Book Reviews

#2 A safe place for Rufus

by Jill Seeney

‘Rufus loved curling up in his favourite place and dreaming of pilchards. But it hadn’t always been like this…

When Rufus was a kitten he lived with a different family who weren’t always kind. Sometimes they shouted at him. Sometimes he had no food to eat.

Rufus still remembered those times and bad memories followed him everywhere…and there was no getting away from them.

Would Rufus ever find a place where he could be cosy and calm and dream his dreams?’

This week I have been reading a safe place for Rufus written by Jill Seeney and illustrated by Rachel Fuller.

I was thoroughly impressed with this book, and in particular the way that the author explained the emotions that children may feel when they move to a new Foster or Adoptive home. The book is beautifully illustrated, and the feelings were captured within the drawings very well. The story discusses neglect in an age appropriate way and I like the fact that the author has used a cat as the main character as I think this would be less threatening for the younger audience.

Overall I feel the book was well written. This might be because the author is a senior social worker in a Fostering team and a trainer, so she may have some understanding of what the children are going through.

My family fostered for a long time therefore we witnessed some of the emotions that the children were feeling when they first moved in with us.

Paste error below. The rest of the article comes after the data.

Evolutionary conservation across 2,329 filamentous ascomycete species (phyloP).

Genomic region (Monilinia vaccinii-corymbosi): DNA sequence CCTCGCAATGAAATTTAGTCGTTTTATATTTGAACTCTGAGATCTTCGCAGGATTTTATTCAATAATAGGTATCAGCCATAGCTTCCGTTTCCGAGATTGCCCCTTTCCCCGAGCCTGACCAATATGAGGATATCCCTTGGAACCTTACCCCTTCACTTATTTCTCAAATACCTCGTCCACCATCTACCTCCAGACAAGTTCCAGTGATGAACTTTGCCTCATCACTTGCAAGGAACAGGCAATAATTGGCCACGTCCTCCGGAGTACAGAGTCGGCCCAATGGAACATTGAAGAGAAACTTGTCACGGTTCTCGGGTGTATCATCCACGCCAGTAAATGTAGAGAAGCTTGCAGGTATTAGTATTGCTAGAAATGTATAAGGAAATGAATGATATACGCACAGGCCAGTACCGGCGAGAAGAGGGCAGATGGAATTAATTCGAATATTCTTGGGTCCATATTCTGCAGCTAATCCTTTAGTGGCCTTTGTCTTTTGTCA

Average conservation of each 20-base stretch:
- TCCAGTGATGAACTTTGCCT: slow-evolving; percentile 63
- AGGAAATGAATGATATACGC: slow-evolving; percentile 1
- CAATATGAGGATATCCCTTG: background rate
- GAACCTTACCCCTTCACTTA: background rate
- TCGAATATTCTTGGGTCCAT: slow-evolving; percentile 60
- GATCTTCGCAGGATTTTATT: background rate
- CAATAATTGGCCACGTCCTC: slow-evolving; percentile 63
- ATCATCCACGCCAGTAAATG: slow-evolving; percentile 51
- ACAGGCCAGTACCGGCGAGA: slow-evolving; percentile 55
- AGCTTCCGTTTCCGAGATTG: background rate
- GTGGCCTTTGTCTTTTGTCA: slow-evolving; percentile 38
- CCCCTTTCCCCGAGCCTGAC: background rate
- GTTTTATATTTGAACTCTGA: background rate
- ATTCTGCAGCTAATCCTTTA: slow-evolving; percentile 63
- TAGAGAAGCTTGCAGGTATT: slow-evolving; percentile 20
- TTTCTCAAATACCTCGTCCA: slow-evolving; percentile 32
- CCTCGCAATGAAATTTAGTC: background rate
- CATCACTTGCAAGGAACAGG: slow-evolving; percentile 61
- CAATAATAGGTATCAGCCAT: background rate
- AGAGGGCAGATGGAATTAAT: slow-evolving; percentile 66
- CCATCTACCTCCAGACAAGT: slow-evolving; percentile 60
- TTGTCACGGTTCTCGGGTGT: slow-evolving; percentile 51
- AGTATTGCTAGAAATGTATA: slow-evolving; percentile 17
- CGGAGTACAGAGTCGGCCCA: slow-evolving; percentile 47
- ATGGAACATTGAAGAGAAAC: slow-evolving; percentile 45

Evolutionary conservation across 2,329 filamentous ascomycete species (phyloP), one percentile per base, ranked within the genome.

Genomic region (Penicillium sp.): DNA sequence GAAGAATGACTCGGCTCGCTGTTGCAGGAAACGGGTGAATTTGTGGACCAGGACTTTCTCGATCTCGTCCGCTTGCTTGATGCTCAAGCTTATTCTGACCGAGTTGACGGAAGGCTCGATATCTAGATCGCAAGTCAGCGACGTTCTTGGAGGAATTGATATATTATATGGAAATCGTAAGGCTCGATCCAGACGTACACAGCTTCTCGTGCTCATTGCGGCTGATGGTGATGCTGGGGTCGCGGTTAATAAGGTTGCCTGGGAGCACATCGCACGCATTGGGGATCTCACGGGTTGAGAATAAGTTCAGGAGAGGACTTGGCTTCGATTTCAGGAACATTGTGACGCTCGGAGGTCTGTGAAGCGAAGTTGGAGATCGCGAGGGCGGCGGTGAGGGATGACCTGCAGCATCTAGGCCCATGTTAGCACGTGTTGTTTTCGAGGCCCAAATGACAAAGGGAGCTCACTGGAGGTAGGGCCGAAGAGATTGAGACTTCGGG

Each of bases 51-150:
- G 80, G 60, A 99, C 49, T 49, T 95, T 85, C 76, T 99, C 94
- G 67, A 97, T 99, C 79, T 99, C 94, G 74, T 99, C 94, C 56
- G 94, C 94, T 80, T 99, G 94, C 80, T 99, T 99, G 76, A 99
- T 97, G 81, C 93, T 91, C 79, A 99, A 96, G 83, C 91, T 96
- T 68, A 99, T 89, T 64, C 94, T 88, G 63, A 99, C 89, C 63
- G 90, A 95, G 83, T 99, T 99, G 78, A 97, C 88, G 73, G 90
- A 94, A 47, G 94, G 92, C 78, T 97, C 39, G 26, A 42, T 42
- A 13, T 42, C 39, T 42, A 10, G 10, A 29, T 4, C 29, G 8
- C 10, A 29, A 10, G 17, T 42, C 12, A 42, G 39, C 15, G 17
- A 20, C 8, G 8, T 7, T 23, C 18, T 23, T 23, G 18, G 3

I would highly recommend this book to Foster carers and Adoptive parents to read with newly placed children to help them explain their children’s recent move of home.

My star rating: 4.5/5

Teen Adopt a different attitude (Age 13)


3rd April 2018

#1 The Teazles’ baby bunny

by Susan Bagnall

The Teazles lived in a bright, cosy burrow, by a sycamore tree in a Foxaway Hollow.

Their home was a happy one except for one thing….

They’d no baby bunny and the joy that would bring’.

This week I have been reading The Teazles baby bunny by Susan Bagnall. It’s a short book that is aimed at children aged two years plus.

It just so happens that I was two when I went to live with my Mummy and Daddy. Already, at this age I had a good understanding of where I came from. I therefore feel that this book should only be aimed at children placed from birth.

The first thing I spotted was the rhyming throughout the book. It gives the feeling of a nursery rhyme which children of this age group would enjoy, however this has restricted the use of words making it hard to choose ones that will make sense to younger children, for example at the age of thirteen, I had to look up the word ‘plight’.

Unfortunately as a child that enjoys and spends time creating art I didn’t feel impressed with the illustrations. They weren’t all that appealing to me and I am unsure if they would be to a younger child.

I read this book to my five year old brother and he didn’t see the adoption link within the story. At the end I asked him what he thought the book was about and he said “its about a rabbit family” I think he may have thought this because the book mentions ‘the baby being due’. In addition to this, I don’t feel the book gives a clear vision of who the badger is supposed to be. It doesn’t tell us, in much detail, where the baby came from and there is no mention of any foster carers. Therefore its possible some children may think, that Mr McBadger is a doctor.

If the author had chosen a different animal for the baby the adoption may have been more obvious to the younger audience.

Overall I would not recommend this book because the words are not age appropriate and I do not feel the message of adoption is clear. It might make children listen and then walk away with loads of unanswered questions swirling around, I mean where did Mr McBadger get the baby from?

My star rating: 2/5

Teen Adopt a different attitude (Age 13)


25th March 2018